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Teaching is what makes Tasvir tick

TAFE Queensland engineering teacher Tasvir Singh has been recognised by group training organisation East Coast Apprenticeships for his work helping aspiring engineers kick start their careers in the industry.

Tasvir Singh was awarded with a certificate for teaching excellence from group training organisation East Coast Apprenticeships after supporting their first group of Queensland Government Pre-Apprenticeship Support Program participants to complete a Certificate I in Engineering (MEM10105) in Maryborough.

Launched in October 2021, the $25 million program sees participants complete 10 weeks of classroom learning in selected prevocational courses, followed by a three-week placement with an employer, with the ultimate goal to secure an apprenticeship using their new skills.

Tasvir said that while he hadn’t expected the certificate, he was honoured to receive the acknowledgement.

“I’ve been teaching for a few years now and it’s always a great feeling to receive recognition for the work we do,” Tasvir said.

Tasvir’s career in engineering has spanned over 25 years, beginning overseas in the 90s.

“As a child, I used to watch people perform maintenance and repairs on farm machines, and I was always fascinated with the hot works like thermal cutting and welding. I thought that was the coolest thing to do with all the sparks and metals being cut with flame,” Tasvir said.

“Then when I was working as tradesmen, I was tasked with looking after apprentices coming through in my workplace. I really enjoyed explaining things and showing them how to do it, and a few times I had people say to me, ‘You should think about teaching’. So that’s what I did.”

Tasvir completed his tertiary teacher diploma at Fiji National University and had converted his Fijian qualifications to Australian standard through the Australia Pacific Training Coalition (APTC) when a teaching role became available at the APTC campus in Samoa. Jumping at the chance to teach Australian education, Tasvir completed his training and assessment qualification and taught at the campus from 2014 until he moved to Queensland in 2016.

After making the move to Australia, Tasvir took on a role with TAFE Queensland, delivering training within Queensland Corrective Services’ prisons like Woodford and Palen Creek for three years. Then in late 2019, Tasvir was approached to teach the Certificate I to Certificate III in Engineering (MEM30219) — a role primarily based at the Nambour campus but that requires him to deliver to TAFE at School and pre-apprenticeship students at the Maryborough Trade Training Centre.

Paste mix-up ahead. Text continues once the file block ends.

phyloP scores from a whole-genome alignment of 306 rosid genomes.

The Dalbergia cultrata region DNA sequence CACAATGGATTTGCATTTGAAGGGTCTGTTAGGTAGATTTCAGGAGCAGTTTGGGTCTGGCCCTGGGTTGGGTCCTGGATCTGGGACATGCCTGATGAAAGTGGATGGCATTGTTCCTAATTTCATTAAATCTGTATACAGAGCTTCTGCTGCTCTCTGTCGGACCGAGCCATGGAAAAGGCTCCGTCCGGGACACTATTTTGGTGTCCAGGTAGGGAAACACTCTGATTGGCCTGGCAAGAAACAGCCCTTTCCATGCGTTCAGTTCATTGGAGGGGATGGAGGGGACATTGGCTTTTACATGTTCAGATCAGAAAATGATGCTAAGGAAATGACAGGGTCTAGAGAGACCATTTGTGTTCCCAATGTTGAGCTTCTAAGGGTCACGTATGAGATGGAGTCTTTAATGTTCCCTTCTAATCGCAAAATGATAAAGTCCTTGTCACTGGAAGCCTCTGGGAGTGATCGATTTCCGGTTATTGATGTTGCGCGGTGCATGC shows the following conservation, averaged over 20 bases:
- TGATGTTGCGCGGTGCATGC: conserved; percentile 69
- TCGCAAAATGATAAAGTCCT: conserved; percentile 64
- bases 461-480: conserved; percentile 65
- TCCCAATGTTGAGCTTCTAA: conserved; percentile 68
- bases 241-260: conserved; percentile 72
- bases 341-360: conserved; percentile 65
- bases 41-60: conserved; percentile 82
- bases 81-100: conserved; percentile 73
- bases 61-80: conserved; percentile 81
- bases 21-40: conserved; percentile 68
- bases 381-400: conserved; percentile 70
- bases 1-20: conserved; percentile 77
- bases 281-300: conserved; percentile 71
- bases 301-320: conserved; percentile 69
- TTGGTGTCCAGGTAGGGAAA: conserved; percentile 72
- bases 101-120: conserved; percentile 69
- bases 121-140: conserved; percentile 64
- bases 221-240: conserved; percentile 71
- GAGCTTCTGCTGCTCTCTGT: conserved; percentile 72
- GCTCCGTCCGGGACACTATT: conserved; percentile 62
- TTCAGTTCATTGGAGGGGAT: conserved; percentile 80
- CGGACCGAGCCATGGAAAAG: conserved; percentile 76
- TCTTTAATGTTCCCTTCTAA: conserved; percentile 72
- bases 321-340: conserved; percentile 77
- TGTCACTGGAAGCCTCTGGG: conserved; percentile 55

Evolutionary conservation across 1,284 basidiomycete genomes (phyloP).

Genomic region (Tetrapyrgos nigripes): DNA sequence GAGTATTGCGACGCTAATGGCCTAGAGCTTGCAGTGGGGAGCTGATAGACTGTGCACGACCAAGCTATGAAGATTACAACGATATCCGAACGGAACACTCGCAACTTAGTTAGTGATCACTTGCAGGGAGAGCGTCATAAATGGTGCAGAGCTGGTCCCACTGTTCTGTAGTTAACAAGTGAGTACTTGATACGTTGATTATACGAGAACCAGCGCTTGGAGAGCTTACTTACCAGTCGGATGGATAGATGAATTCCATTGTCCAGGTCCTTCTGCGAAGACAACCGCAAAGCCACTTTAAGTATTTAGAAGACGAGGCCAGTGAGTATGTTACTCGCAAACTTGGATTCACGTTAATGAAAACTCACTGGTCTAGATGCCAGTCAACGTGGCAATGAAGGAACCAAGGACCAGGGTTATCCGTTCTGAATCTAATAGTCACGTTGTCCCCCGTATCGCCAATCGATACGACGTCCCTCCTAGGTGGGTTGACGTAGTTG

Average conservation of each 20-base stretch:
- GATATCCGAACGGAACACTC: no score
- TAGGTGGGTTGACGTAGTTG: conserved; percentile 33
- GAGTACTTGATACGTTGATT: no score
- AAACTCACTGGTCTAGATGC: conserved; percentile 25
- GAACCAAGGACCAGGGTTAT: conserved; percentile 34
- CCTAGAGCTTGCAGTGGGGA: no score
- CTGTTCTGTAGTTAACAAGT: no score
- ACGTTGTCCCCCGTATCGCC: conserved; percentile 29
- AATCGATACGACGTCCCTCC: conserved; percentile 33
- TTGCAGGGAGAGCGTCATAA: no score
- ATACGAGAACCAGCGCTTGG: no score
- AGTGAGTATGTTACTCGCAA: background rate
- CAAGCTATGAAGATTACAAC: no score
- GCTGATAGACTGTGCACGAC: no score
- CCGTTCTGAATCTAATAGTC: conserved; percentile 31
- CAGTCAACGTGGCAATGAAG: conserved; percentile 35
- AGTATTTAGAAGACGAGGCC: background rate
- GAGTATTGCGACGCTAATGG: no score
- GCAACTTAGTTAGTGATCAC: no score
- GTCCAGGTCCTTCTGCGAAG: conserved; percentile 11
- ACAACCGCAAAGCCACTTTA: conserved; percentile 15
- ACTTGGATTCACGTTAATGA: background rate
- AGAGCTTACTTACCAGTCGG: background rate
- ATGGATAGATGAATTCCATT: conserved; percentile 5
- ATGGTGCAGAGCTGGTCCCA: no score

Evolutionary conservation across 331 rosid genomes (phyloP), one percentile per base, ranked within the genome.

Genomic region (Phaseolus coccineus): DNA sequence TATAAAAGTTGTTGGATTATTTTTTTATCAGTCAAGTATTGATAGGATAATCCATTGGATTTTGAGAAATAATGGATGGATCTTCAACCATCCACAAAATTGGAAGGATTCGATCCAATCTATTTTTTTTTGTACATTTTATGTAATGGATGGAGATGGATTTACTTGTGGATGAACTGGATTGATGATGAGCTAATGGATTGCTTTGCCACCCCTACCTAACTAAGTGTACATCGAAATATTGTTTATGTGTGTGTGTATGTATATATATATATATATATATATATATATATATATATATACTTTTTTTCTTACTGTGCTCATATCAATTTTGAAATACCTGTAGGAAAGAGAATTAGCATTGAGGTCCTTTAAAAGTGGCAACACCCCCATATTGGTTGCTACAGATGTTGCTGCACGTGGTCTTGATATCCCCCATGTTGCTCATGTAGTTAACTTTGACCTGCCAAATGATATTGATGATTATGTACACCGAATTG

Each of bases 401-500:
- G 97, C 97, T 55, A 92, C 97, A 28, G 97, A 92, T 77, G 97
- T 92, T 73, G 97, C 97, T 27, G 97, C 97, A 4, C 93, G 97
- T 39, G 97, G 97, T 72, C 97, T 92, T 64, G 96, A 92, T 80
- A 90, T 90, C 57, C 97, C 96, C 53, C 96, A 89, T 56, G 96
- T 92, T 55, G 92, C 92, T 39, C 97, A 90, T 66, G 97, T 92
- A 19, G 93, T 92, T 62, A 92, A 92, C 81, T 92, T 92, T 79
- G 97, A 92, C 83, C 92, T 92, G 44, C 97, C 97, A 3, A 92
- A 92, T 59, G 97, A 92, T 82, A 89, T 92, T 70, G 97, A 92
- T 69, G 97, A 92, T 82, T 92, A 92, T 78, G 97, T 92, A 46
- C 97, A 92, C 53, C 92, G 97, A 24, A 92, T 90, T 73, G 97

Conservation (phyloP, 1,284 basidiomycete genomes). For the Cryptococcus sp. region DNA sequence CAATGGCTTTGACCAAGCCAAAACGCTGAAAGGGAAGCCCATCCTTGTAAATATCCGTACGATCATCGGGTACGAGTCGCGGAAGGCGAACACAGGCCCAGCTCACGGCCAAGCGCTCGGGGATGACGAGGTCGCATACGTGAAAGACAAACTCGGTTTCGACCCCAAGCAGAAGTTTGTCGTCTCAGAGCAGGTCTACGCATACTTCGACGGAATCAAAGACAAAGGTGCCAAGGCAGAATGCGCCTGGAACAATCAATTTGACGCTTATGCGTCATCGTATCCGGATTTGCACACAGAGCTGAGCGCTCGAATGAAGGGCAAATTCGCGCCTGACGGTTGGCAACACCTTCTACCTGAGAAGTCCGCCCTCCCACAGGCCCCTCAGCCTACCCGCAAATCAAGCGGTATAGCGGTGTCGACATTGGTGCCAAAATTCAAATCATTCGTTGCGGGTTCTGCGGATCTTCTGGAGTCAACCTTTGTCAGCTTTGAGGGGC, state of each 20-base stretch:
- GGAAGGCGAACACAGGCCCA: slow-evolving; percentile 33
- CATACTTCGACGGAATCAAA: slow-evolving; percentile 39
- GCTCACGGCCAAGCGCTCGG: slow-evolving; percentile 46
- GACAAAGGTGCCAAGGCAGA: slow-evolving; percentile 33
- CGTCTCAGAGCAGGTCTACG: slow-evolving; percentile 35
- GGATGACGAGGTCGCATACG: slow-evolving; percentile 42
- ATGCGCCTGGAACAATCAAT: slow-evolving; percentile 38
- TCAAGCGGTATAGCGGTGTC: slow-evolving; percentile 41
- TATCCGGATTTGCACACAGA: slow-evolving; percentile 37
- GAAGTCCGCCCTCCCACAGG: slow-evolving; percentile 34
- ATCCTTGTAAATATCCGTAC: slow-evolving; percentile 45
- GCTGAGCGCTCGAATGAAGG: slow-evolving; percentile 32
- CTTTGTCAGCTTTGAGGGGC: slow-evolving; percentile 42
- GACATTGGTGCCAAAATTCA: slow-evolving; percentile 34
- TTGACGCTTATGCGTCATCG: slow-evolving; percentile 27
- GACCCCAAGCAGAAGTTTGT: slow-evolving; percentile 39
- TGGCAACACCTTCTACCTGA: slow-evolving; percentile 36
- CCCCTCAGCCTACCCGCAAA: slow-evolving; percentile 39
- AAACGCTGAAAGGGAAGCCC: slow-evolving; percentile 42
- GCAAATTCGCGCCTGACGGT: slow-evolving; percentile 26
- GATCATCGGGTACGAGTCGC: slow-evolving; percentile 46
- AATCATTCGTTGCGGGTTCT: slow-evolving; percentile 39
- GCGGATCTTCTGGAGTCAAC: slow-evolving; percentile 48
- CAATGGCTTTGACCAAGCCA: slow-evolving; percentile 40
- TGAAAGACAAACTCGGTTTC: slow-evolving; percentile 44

“For me the most rewarding part of teaching is the satisfaction of seeing when students are able take the skills sets that they have gained during the course of study with me and apply them to build or create a project that demonstrates competency beyond the required level,” Tasvir said.

“I’ve been doing this [teaching] a while and I have seen students go on to become supervisors and start their own businesses, which is very satisfying.”

But Tasvir’s commitment to the community isn’t limited to education and training. Tasvir has served as a member of the Caboolture State Emergency Services (SES) for nearly three years, recently helping Queenslanders who needed rescuing or help protecting their homes during the South East Queensland floods.

“I saw the devastation when we had the fires a few years ago, and I wanted to help, so I signed up and have been involved ever since. Whenever disasters pop up, I volunteer to do what I can to help with it when I’m available,” Tasvir said.

Tasvir’s participation in the SES recently influenced one of his students to do what he could to help too. A 16-year-old Pre-Apprenticeship Support Program participant in Maryborough used his design and build assessment to create a metal device that would assist the SES by speeding up the valuable time it takes to fill sandbags.

“There was a flood in Maryborough in January, so when we came to the design and build part of the course, Bryce decided he wanted to help,” Tasvir said.

“We got the specs off the internet and he made it with my help, but by the time we’d finished, the water had receded and so he let me donate it to Caboolture SES, which ended up coming in very handy during the recent flood.”

The student’s handiwork saw the teenager receive a certificate of appreciation from the Caboolture SES, with Tasvir saying the device saved valuable time in a situation where time was of the essence. He now hopes to combine his work with TAFE Queensland and the SES, with his student’s contribution providing inspiration.

“This is the first device of its kind for my branch of SES, and it certainly made it quicker and easier to fill the bags,” Tasvir said.

“We could definitely use more of them, so in future if we have the opportunity for students to make them as part of their course, we will.”